The Stored are welcome on most worlds, though they tend to avoid the Union (where they have no rights) and the Logicians (who want to use them as simulated experiments). They are ethically opposed to the Replicants. Their government is an adhocracy — local governments are formed on a temporary basis, using the psychohistorical best guess as to an effective power structure to solve a particular problem. They are then dissolved.
The Transcendentals gave the universe replicator technology, and there’s no doubt that they knew the consequences of what they were doing when they made it capable of replicating living beings. They have been characteristically quiet when asked about the reason for this, citing only a future need to build alliances. Other comments have led people to believe that this somehow refers to both the Stored and the Replicants, but no other hints have been forthcoming.
Common Name: The Stored
Emblem: The background is a green field, lit at the top. A circuit board, the ancient symbol of the computer, is imprinted on the field. On the left is the “binary helix,” the digital DNA of the Stored. The character in the bottom left means “ghost,” and golden light can be seen within as if it were a house lit from within.
Inspector Status: Equivalent to a local police officer, though this is sometimes difficult to enforce, given the nature of the
Benefit: The Stored use their Nanotech and Stringtech scores only when defending their server. They often have help in this, as many Stored tend to build their servers together. They use the Nanotech score of any remotes they control. They have no Biotech scores except in simulation. They exist solely in the infosphere, but are otherwise treated as normal characters.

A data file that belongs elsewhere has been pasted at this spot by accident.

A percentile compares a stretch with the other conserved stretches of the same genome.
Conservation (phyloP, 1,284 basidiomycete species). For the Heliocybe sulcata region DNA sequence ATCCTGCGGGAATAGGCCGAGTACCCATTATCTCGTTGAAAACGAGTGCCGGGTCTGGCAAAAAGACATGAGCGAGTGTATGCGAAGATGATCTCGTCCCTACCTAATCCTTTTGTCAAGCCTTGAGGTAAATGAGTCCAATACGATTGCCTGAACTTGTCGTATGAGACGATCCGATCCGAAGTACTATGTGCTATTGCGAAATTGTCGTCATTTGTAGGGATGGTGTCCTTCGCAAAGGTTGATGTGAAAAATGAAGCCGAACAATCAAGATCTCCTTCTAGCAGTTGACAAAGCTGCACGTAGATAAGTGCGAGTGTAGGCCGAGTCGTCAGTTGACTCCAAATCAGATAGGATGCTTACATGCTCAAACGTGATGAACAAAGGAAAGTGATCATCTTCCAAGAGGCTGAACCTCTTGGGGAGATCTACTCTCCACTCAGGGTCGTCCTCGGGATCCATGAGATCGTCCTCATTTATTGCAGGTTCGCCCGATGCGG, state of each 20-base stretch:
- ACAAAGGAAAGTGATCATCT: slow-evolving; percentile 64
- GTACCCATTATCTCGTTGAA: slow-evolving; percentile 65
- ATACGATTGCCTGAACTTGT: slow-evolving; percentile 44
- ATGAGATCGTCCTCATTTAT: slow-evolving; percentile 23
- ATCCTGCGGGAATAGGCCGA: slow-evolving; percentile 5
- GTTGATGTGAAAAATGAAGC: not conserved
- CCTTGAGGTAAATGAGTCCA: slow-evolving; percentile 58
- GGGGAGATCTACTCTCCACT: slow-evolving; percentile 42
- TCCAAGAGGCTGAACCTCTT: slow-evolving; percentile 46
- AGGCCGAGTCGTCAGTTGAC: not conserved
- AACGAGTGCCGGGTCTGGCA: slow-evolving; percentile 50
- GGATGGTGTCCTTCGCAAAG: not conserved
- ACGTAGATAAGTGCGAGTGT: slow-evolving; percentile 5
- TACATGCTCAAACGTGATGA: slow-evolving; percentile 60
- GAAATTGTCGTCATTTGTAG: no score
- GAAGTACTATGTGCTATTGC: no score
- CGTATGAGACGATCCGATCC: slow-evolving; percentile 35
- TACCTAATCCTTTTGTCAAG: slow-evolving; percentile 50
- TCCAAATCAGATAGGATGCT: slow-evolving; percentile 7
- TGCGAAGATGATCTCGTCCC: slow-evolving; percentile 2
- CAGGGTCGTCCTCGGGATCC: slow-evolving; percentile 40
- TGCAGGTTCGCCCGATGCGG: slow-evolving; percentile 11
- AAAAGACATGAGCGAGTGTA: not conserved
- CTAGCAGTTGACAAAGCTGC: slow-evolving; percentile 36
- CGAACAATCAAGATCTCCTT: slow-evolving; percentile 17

Core Values: Identity and Life. They share both of these values with other civilizations — the Masqueraders have Identity, and the Replicants have Life. However, the Stored view of these values is rather different.
For the Stored, Identity means, “You are a unique and individual being; there is only one of you, and you alone hold power over your self.” The interpretations and consequences of this provide a good amount of the Stored worldview.
Life indicates a respect for all living things, and a broader interpretation of “living” than most people take.
< ENCADRE >
No Less Real
Many Stored hate the phrases “real world”
and “virtual world.” It implies that their surroundings are somehow fake, and that, by extension, so are they. They much prefer the phrases “analog world” and “digital world” to describe the division. All Stored face the stigma of not being considered “alive” by many individuals (and by some entire civilizations). They face discrimination and prejudice, and those who allow themselves to be ghostridden are sometimes discriminated against as well. Regardless of what others say, the Stored know themselves to be alive, and thus worth protecting and respecting. When the WorldWeb was discovered, it was the Stored who argued that it be considered a living creature rather than a mere curiosity.